The Federal Reserve Bank of New York works to promote sound and well-functioning financial systems and markets through its provision of industry and payment services, advancement of infrastructure reform in key markets and training and educational support to international institutions.
The Outreach and Education function engages, empowers and educates the Second District communities that the Bank serves, especially civic leaders, students, educators, small business owners, policymakers and the general public. It furthers the Bank's commitment to the region by listening to the communities we serve and leveraging our unique attributes to positively impact school and university programs, as well as analysis and research.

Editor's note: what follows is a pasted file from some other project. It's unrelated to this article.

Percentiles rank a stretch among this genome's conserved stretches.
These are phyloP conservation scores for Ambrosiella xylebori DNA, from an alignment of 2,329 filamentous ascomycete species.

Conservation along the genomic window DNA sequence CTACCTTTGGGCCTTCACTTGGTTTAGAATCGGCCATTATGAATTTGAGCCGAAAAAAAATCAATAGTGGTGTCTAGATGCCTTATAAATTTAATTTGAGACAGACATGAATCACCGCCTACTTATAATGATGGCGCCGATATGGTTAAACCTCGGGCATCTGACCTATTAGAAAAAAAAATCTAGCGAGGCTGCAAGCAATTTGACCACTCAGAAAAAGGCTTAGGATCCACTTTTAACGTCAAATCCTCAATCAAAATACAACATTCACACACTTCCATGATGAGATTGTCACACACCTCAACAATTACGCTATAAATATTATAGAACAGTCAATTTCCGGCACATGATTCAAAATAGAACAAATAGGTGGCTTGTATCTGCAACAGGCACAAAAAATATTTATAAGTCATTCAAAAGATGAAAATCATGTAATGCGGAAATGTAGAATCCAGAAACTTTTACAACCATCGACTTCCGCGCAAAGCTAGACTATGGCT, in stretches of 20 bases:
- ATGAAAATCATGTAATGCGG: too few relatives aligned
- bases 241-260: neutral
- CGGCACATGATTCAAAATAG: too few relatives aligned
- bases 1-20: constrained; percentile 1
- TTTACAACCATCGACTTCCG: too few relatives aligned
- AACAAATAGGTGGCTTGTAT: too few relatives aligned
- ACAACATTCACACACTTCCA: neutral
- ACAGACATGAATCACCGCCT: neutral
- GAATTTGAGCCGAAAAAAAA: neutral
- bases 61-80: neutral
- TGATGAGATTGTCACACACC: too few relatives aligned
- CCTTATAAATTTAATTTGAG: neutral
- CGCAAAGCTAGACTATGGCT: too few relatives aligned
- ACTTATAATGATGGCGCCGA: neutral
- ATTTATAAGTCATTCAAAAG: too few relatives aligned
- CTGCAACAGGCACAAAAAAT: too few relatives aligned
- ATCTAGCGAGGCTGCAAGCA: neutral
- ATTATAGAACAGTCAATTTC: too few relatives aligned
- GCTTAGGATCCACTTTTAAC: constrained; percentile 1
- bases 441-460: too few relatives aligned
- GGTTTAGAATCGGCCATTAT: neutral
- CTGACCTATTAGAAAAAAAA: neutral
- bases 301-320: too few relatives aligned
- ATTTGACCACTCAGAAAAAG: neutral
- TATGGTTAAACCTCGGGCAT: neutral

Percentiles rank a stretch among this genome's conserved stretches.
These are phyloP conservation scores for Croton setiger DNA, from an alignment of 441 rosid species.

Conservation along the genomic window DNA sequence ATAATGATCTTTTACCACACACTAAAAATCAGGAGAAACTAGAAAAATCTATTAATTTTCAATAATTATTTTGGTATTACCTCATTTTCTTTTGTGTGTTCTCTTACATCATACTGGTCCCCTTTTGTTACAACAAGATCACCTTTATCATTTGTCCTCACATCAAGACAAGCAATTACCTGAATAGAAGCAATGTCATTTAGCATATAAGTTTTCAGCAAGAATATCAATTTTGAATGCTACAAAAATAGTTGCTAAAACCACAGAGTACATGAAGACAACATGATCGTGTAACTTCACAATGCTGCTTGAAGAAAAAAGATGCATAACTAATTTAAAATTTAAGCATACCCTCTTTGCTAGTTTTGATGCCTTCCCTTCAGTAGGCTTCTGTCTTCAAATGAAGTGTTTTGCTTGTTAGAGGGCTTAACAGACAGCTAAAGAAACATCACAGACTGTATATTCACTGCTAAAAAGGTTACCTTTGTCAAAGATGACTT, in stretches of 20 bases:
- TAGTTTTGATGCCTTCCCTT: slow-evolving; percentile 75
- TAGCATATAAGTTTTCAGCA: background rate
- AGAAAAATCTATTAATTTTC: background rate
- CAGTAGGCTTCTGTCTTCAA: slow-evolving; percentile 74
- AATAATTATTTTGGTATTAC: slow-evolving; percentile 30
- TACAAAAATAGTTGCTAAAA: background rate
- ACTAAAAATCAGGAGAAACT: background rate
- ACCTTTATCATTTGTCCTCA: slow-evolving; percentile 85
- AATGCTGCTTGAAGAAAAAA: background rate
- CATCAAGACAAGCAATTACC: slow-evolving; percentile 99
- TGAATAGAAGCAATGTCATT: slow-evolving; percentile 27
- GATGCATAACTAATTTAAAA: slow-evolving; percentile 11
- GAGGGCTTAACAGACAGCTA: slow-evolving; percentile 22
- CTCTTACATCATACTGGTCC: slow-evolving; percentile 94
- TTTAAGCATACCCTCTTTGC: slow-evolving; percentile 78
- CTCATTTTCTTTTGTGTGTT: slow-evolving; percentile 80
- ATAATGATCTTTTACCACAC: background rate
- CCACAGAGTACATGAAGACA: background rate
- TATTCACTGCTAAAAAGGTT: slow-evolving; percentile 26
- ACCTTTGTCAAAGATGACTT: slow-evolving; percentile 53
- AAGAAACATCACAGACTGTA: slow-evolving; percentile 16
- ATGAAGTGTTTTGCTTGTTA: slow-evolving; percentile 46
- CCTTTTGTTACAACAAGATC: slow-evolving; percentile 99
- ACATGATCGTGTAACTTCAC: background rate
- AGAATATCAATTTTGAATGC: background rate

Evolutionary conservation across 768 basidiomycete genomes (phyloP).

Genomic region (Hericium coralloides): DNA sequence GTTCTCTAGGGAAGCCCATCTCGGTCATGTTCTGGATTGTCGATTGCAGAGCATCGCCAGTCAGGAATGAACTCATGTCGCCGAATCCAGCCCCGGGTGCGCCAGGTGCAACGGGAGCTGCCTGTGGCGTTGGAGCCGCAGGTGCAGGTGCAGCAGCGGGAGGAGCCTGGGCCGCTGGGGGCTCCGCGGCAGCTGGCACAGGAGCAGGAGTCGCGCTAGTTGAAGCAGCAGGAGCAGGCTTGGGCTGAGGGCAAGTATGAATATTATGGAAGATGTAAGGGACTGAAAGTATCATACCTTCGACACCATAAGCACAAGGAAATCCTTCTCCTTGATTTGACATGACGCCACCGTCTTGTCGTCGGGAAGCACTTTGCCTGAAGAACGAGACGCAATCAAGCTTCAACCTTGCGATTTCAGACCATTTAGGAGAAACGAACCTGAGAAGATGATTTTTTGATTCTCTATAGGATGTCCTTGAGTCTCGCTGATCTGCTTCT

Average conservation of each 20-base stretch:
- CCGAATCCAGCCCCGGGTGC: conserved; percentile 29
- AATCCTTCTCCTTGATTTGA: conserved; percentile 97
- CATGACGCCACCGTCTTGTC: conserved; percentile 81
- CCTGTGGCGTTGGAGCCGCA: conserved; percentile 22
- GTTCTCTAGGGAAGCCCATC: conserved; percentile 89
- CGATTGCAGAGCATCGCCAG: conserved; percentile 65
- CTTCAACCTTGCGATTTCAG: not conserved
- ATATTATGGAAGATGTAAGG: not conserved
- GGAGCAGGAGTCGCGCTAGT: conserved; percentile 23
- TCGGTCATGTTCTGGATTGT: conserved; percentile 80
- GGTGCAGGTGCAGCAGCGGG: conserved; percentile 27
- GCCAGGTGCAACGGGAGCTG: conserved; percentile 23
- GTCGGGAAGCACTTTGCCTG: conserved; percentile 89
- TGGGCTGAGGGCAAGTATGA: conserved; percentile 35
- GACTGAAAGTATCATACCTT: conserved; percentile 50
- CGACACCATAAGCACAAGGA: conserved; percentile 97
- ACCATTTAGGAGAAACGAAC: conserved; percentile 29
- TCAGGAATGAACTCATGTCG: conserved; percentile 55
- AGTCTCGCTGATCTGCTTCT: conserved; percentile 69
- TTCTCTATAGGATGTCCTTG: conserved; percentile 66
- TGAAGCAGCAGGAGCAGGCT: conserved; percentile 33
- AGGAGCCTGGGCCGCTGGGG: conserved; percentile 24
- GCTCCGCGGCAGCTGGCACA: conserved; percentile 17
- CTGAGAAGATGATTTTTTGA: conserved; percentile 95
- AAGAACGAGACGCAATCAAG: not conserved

Traders, strategists, and other participants in the currency markets continuously seek to understand and interpret short-term exchange rate movements. One data set frequently used in those efforts is a weekly report of net futures market positions held by speculators on the Chicago Mercantile Exchange. In this article, the authors pursue a transaction-oriented line of research to track short-term exchange rate moves. They examine the data set for six currencies over a ten-year period and document a strong contemporaneous relationship between weekly changes in speculators' net positions and exchange rates. The authors find that knowing what speculators did over a given week gives one a 75 percent probability of correctly guessing an exchange rate's direction over that week. One explanation for this relationship is that these speculators-acting on their interpretation of public and private information-have some success anticipating how underlying demand will move exchange rates from their prevailing levels in the very short term.